R&A mulls over putter views
The Royal and Ancient Club is considering responses to the proposed banning of anchored putters after consultation on the subject closed.
A 90-day period was set aside for submissions to be made to the R&A, which together with the United States Golf Association (USGA) governs the game worldwide, about the rule change and that has now ended.
An R&A spokesman said: "Anchoring has been a polarising issue in our sport and despite having weighed the matter thoroughly before making the proposal, we believed it was important to give stakeholders in the game the opportunity to air their views.
"Our consultation period has generated a number of considered responses which have continued to arrive right up to the deadline.
"We appreciate those responses and will take time to review and evaluate them.
"We note that this matter has proved particularly sensitive in the United States, while the proposed rule change has been received more favourably across the international golfing community.
"As we have throughout this process, we will work closely with the USGA in moving towards a final resolution."
Last week America's PGA Tour, the largest and richest in the world, publicly voiced opposition to the proposed ban on anchoring, which would come into effect in 2016.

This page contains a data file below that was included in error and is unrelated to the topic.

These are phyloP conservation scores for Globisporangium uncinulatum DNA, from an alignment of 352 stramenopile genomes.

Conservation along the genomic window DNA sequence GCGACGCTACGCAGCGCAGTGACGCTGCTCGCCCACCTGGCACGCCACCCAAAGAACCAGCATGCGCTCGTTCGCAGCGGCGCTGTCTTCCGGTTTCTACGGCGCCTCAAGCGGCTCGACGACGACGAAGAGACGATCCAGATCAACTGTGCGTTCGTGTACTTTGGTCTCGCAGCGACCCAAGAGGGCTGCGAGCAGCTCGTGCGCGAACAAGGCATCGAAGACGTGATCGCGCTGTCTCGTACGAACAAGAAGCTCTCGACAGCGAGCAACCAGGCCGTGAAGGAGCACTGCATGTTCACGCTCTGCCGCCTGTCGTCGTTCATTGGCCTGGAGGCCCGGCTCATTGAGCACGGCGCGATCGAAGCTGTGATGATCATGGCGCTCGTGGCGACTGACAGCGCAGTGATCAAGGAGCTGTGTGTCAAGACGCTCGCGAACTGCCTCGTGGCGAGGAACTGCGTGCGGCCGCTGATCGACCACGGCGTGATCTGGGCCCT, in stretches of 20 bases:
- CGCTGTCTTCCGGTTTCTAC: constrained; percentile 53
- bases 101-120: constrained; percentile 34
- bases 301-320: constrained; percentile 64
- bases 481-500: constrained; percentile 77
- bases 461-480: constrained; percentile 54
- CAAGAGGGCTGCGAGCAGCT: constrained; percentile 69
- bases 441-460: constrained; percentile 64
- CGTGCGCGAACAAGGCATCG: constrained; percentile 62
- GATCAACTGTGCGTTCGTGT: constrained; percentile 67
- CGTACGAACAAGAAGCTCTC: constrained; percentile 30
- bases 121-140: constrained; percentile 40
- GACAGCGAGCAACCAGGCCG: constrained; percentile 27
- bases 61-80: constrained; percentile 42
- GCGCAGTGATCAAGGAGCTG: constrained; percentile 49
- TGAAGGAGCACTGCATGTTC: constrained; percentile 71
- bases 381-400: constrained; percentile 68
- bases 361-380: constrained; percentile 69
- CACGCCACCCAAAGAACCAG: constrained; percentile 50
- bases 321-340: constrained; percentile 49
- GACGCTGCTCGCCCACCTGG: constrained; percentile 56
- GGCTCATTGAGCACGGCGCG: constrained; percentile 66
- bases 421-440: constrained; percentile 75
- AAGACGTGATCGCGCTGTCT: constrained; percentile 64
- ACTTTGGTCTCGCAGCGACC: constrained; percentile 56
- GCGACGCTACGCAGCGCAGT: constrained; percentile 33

PGA Tour commissioner Tim Finchem said on Sunday: "Our player advisory council looked at it twice. We had the USGA come in and make a presentation to a player meeting in San Diego and the USGA made a presentation to our board.
"We researched and looked at it and articulated our position to the USGA and shared that thinking also with the R&A.
"Essentially where the PGA Tour came down was that they did not think that banning anchoring was in the best interest of golf or the PGA Tour."
The United States Golf Association (USGA), which governs the game with the R&A, also issued a statement and pledged to continue working to find a "final resolution" on the matter.
The statement read: "The 90-day comment period on proposed Rule 14-1b has been very constructive and we appreciate the thoughtfulness of everyone who offered feedback.
"We received comments, questions and suggestions from recreational golfers, golf professionals and organisations representing many segments of the golf community. The discussion has been informative and serves as a strong reminder of just how passionate golfers are about the game - no matter their position on this specific issue.
"For well over a year, the golf community has engaged in a healthy and spirited discussion about anchoring, as well as other important issues confronting the game.
"Throughout this period, we have worked to explain the intent of Rule 14-1b, which aims to clarify and preserve the traditional and essential nature of the golf stroke that has helped to make golf a unique and enjoyable game of skill and challenge for centuries.
"As the comment period comes to a close, we will continue to review and evaluate the feedback that we have received. As we have throughout this process, we will continue to confer with the R&A in our work to reach a final resolution on this matter."
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